The European Medicines Agency has completed the process of drawing up its guidelines for companies developing similar biological medicinal products – or biosimilars – clearing the way for lower-cost versions of off-patent biologic drugs.

The legislation allows biosimilars to be approved without a full application package, providing studies showing that they have the same basic safety and efficacy profile as the pioneer drug. Previously, copies of off-patent biologic drugs were blocked from the market because it is not possible to make a biologic by one production process that is completely identical to another using a different process. Special criteria to show equivalence had to be drawn up.

And the completion of the work is timely, with two biosimilar versions of human growth hormone (somatropin) already recommended for approval in the EU and a number of others under regulatory review at the EMEA.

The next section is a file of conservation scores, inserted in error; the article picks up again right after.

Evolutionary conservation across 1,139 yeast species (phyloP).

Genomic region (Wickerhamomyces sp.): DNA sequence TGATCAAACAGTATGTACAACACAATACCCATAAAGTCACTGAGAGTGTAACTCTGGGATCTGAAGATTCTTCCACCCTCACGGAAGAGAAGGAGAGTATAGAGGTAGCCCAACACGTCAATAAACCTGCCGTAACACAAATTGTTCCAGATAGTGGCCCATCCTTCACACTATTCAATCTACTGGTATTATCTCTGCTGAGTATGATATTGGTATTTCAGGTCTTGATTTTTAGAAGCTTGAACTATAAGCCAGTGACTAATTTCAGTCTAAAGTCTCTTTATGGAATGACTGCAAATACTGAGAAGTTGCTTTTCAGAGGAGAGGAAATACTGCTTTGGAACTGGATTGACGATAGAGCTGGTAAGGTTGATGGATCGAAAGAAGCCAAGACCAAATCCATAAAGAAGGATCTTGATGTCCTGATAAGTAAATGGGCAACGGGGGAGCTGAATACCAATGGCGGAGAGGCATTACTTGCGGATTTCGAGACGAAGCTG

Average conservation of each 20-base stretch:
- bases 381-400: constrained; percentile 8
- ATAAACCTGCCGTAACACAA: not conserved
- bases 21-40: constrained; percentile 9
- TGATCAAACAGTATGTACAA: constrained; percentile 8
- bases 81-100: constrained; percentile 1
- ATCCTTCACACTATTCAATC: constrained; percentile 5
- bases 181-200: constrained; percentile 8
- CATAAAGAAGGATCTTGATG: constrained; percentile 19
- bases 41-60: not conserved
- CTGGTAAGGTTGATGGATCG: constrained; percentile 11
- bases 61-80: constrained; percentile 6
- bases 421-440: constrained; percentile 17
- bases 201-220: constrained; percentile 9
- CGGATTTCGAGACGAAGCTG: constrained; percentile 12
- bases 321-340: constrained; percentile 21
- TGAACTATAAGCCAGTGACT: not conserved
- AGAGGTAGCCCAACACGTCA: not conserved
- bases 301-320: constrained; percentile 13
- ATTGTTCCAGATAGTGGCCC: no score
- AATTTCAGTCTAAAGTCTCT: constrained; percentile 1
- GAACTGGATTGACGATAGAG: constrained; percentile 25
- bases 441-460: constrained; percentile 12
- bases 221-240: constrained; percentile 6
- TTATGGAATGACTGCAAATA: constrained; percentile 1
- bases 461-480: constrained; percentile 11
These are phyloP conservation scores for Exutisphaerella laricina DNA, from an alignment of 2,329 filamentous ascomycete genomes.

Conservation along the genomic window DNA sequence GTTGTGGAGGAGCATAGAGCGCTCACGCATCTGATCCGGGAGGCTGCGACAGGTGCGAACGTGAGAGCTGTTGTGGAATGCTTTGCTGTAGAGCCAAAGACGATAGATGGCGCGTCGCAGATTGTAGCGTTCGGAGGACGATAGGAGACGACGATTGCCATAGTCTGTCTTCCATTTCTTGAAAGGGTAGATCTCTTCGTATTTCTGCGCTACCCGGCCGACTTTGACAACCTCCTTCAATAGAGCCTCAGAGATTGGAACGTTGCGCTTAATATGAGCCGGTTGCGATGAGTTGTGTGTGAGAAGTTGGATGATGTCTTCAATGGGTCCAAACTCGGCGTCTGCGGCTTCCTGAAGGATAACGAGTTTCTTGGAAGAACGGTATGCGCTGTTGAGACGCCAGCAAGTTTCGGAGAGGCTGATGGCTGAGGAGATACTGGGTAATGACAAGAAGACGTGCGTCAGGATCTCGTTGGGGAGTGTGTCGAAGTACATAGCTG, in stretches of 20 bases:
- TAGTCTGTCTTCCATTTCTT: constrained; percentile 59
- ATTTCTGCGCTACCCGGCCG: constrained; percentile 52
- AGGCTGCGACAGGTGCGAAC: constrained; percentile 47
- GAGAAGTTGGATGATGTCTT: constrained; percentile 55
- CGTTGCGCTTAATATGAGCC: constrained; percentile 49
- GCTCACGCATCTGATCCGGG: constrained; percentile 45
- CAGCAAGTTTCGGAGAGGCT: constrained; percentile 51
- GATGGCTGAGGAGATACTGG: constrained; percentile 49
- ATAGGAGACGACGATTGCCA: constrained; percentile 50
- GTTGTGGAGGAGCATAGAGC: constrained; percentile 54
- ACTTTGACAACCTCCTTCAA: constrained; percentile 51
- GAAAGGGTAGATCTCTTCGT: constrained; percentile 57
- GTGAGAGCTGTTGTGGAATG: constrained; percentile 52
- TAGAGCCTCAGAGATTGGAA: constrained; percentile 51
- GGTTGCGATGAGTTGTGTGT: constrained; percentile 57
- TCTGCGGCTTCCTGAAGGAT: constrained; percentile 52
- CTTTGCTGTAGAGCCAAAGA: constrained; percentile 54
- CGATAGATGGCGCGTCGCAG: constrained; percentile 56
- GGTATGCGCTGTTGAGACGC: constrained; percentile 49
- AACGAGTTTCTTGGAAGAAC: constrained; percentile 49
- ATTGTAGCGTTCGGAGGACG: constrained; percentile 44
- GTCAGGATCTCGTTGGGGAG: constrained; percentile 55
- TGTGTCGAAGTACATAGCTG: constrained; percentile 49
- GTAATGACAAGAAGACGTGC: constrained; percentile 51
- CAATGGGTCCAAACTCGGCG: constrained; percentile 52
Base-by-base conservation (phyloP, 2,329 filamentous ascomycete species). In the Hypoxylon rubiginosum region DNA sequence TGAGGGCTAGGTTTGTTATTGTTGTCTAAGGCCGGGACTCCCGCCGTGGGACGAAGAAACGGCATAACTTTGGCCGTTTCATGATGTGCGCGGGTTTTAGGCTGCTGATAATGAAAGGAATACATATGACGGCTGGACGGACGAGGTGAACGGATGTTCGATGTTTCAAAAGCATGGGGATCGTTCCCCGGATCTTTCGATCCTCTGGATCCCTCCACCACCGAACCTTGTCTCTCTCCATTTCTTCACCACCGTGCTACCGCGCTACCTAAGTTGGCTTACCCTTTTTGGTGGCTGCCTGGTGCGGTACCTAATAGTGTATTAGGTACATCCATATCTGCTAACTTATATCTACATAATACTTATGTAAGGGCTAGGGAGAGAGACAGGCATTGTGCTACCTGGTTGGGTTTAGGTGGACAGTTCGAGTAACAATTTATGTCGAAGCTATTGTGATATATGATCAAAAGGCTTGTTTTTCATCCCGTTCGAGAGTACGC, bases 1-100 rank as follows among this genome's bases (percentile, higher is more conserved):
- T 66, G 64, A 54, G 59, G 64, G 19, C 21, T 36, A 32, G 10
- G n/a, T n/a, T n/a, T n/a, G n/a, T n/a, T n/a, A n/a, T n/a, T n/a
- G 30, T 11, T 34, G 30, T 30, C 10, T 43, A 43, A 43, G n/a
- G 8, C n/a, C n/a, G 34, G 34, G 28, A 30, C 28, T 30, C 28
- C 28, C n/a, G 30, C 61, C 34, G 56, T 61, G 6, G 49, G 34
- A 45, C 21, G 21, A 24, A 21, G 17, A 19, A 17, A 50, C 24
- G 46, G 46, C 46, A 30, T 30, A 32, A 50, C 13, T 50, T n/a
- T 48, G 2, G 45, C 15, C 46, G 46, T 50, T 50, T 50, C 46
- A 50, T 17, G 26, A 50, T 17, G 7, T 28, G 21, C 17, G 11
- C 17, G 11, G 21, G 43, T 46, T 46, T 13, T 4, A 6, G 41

The agency said it now has four additional guidelines to add to the general regulatory document on similar biological medicinal products published in September 2005.

The new guidelines cover quality, non-clinical and clinical issues, with specific annexes giving guidance for medicines containing insulin, somatropin and recombinant granulocyte-colony stimulating factor. An annex for medicines containing epoetin will also be available shortly. They come into effect from June 1.

The new legislation opens up the market for lower-cost versions of a number of off-patent biologic drugs that collectively represent a global market of $20 billion or more.

- Meanwhile, the EMEA has also published two concept papers related to biosimilars. The first covers comparability of biotechnology-derived medicinal products after a change in the manufacturing process, while the second is on immunogenicity assessment of therapeutic proteins. A public consultation period on these two papers expires on June 1.